The truth is, that Mr. Millais does not possess that dramatic power of telling a story which some inferior artists possess in such an eminent degree. There are men who hams not an idea of their own, whose stock of faces is limited to one type, who are utterly conventional. Yet let them illustrate a story, and you see in a moment what their meaning is ; they take the most dramatic incident and tell it with wonderful vigour ; there is nothing in either story or picture, but it is impossible
to mistake that nothing. With the highest admiration for Mr. Millais' great and rare gifts, we must say that he does not possess this small and common gift. He has ideas, and expresses them nobly ; he has variety, originality, thought, and beauty, but he cannot, or at least he does not in this collec- tion, tell you a story so that you are in no doubt as to its meaning. The surest test of this is to take some drawing which we have never met with before, and of which we do not know the subject. Mr. Millais allows us this test, as we are .not readers of Good Words, and as we have missed many numbers of Once a Week. Look at No. 71, called " Elizabeth Hand's First Place," and see if, with all your approval of the figure of Elizabeth Hand, you can tell anything about her first place or her first mistresses. Or look at No. 69, " Only a Servant ;" is it a parallel to Leech's " Servant- galism," or has it any deeper meaning ? Or look at " Dark Gordon's Bride ; " which is Dark Gordon, and what is the story ? Where we do know anything about the story, as in the illustra- tions to Orley Farm, we are more disposed to regret the attempts at dramatic expression for which so many better things are sacrificed. Mr Millais hampers himself with his story, and does not always preserve his native grace and power while striving for something lower. Much is unintentionally grotesque, much is unmeaning. As an instance of the former fault, even in a pretty picture, we allude to the last number, " Farewell," where the two women rest their chins on each other's shoulder, like Mr. Grammies bidding his theatrical adieu to Nicholas Nickleby. A far greater number are meaningless. " No Surrender," for instance, might be anything except what it is labelled. We should interpret it to be a father giving good advice to his son, and his son very downcast at the thought that the advice was so much needed. " Lady Stavely interrupting her Son and Sophia," is merely an old lady finding, two young people tote-h-tote in a quiet room, and dis- approving generally of such improprieties. Mr. Millais will per- haps answer that the characters in Orley Farm are vague, and some of them certainly give little hold to the artist. But we think he might have chosen better drawings from the same book, and we miss the two young men sitting on the gate. The view of Orley Farm itself is indeed admirable, and " Footsteps in the Corridor" is not only an exquisite picture, but succeeds where Mr. Millais is so apt to fail. It is because one of Mr. Millais' successes is worth fifty of his failures, that we regret he should .have published eighty drawings instead of eighteen or twenty.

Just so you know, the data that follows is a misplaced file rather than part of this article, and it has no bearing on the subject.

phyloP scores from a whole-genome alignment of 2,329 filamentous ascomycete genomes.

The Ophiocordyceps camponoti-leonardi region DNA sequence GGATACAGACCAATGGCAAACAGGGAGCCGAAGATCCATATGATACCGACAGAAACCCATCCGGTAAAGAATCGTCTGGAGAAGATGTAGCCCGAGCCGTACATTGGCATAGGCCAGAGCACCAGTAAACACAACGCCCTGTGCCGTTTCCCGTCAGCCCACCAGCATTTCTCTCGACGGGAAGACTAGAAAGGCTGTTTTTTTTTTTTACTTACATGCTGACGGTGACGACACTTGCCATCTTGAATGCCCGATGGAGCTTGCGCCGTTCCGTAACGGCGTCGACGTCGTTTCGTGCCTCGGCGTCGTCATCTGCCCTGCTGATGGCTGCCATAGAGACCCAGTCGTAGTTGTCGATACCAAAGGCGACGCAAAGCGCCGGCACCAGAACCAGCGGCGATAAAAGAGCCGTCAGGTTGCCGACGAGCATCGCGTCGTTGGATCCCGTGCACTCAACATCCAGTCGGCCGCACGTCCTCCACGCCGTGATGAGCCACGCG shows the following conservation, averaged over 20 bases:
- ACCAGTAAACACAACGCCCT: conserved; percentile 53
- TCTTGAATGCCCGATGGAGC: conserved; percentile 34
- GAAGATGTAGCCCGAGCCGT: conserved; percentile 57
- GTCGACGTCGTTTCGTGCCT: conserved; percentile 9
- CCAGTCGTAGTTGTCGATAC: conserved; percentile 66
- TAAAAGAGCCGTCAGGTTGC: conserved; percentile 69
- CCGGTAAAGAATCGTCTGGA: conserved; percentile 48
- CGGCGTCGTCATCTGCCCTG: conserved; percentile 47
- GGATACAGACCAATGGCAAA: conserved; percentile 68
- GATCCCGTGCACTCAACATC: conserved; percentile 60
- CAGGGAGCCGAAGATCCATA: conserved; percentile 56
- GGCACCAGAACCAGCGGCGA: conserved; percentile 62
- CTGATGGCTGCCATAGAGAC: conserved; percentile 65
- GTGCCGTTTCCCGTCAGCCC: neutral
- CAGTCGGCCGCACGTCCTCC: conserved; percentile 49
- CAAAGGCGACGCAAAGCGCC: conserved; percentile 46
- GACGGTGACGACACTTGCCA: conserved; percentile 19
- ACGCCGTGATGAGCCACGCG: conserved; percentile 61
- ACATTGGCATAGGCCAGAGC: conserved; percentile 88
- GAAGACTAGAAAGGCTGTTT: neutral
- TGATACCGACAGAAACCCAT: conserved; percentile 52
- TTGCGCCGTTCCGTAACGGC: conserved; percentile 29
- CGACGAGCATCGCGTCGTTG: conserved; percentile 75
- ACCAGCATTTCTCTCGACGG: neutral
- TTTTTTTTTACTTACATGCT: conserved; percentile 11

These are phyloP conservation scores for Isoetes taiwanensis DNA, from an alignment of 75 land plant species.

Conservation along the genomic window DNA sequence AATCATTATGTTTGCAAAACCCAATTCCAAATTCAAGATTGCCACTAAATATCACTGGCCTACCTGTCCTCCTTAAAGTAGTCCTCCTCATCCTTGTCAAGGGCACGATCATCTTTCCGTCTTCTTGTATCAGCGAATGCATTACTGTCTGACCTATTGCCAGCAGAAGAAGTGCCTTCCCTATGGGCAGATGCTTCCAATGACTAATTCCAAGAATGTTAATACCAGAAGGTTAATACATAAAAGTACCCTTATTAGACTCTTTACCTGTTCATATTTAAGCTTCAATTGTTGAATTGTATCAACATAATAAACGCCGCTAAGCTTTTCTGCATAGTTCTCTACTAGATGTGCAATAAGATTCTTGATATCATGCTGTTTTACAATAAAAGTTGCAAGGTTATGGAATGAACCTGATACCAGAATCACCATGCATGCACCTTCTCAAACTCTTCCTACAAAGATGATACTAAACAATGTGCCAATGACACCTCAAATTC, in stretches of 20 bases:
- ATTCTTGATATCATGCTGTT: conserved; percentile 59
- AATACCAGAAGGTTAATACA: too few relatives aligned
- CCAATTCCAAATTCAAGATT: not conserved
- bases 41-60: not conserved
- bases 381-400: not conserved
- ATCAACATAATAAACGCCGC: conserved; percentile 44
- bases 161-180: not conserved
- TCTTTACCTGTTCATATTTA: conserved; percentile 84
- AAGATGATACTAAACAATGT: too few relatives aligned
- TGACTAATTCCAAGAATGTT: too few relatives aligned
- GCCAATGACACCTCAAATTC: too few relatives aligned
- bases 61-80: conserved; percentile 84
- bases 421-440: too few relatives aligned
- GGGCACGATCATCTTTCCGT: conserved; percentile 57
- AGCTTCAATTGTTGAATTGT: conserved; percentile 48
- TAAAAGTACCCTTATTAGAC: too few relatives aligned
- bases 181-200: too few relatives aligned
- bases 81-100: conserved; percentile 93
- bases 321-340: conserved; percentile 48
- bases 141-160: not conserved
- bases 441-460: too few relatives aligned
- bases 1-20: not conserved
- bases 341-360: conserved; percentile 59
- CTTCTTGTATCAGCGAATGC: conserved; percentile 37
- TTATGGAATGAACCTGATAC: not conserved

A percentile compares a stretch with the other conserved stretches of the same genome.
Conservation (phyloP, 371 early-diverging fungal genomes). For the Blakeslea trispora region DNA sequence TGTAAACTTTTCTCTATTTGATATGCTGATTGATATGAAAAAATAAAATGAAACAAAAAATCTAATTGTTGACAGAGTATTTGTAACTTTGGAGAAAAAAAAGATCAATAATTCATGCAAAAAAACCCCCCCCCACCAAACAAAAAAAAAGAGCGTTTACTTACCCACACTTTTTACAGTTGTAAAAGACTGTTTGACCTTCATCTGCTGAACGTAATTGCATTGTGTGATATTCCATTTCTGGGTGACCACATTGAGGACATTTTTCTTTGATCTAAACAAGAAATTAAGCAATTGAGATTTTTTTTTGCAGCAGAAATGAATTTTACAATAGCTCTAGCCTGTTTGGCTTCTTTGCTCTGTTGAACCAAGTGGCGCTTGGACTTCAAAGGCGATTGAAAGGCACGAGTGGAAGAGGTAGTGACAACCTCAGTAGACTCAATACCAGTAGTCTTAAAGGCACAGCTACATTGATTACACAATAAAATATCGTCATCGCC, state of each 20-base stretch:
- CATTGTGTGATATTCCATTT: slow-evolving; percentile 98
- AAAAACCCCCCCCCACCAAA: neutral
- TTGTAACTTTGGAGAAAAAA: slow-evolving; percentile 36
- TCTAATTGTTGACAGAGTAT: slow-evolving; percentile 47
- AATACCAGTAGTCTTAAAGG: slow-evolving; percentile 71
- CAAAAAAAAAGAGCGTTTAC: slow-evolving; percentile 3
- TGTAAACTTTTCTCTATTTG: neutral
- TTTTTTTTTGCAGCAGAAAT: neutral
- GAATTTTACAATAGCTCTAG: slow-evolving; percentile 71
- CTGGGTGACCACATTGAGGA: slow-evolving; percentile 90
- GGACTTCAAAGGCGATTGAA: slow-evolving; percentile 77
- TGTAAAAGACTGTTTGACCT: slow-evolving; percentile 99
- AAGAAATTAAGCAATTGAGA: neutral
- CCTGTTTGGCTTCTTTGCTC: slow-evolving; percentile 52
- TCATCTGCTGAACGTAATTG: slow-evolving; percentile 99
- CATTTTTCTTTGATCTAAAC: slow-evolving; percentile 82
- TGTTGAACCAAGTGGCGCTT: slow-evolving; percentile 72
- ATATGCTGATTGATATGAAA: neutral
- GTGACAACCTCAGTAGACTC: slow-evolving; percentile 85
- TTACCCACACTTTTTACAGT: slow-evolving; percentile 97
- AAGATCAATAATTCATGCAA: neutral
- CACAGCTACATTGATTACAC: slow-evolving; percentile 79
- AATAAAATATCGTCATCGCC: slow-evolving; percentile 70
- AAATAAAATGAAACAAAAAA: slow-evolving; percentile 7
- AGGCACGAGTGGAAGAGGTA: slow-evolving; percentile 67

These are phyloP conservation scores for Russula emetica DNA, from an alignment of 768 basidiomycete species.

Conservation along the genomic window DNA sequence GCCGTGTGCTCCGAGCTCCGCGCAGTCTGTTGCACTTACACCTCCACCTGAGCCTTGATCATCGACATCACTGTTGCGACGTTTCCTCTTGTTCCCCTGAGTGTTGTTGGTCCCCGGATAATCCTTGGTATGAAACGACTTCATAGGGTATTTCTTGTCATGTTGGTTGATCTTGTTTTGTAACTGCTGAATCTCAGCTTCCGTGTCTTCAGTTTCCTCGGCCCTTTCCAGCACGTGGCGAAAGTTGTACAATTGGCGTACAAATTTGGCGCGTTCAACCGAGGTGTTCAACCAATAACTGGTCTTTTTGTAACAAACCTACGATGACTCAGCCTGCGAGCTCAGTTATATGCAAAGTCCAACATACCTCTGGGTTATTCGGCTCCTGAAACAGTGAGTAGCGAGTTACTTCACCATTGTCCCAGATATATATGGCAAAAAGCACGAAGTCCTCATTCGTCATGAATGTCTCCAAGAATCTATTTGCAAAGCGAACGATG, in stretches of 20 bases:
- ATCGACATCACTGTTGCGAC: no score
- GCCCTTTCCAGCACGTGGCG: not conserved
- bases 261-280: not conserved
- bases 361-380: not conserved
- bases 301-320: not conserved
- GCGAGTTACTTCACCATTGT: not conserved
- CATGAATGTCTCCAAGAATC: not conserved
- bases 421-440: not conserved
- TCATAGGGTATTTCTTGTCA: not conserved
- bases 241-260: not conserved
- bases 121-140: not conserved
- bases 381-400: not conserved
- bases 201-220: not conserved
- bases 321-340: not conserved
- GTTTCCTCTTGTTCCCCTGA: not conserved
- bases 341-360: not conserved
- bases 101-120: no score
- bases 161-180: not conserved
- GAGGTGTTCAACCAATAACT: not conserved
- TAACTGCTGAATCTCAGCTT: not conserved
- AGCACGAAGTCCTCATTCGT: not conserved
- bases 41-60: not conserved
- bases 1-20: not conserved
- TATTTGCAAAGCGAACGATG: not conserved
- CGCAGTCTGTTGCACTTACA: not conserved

We hope Mr. Millais will not suspect us of judging him by other men who may have illustrated novels or periodicals. Our -verdict on what he has done rests solely on what we think he might have done. We gauge him by his most eminent successes, and we are sorry that he should sink below his own level. To say that no one else can compete with him in illustrations is no great praise, for illustrations are not the highest line of art, they are an uncertain line of art, and a man may succeed in them one day and fail the next. Leech was more certain in illustrations than Millais; Leech was sure to tell his story, to avoid gross faults and ridicule, and to give us something pretty, and at the same time perfect in its way. Yet we are sure no one would compare the two artists, and we believe few would look half as often at the best of Leech's illustrations as at some which are not the best of Millais'. Leech succeeded where Millais fails, and would not have failed where Millais has succeeded. But for this very reason he would have stopped infinitely short of Millais' successes, and the sure ease with which he could attain to a lower level would prevent him from striving to gain a higher one.
"Are they perfect of lineament, perfect of stature ? In both, of such lower types are we,
Precisely because of our wider nature."
Probably no one but Millais could have drawn the " Finding of Moses," or would have incurred the penalty of such a ludicrous rendering of a scene which must be more or less conventional to suit minds accustomed to it from childhood. Certainly no one but Millais could have drawn the "Unjust Judge,"—a picture steeped in the indifferent cynicism of Satanic authority. Yet if he had not risked our laughter in the one case, he might not have risen to challenge our admiration in the other. We know how easy it would be to make a conventional scene of the " Unjust Judge ;" any German artist could do it from memory ; but look at the admirable way in which each touch does its duty in Millais' picture—the sovereign gesture of disdain with which the judge pooh-poohs the woman clinging to his knees, the man craning be- hind the judge's chair to watch, the indignant scribe at the side calling for the woman's removal, and the servile face of the offi- cial who stretches his arms to pull her away from the judge's seat —all this is dramatic indeed, but it is the dramatic power that results from completeness of feeling.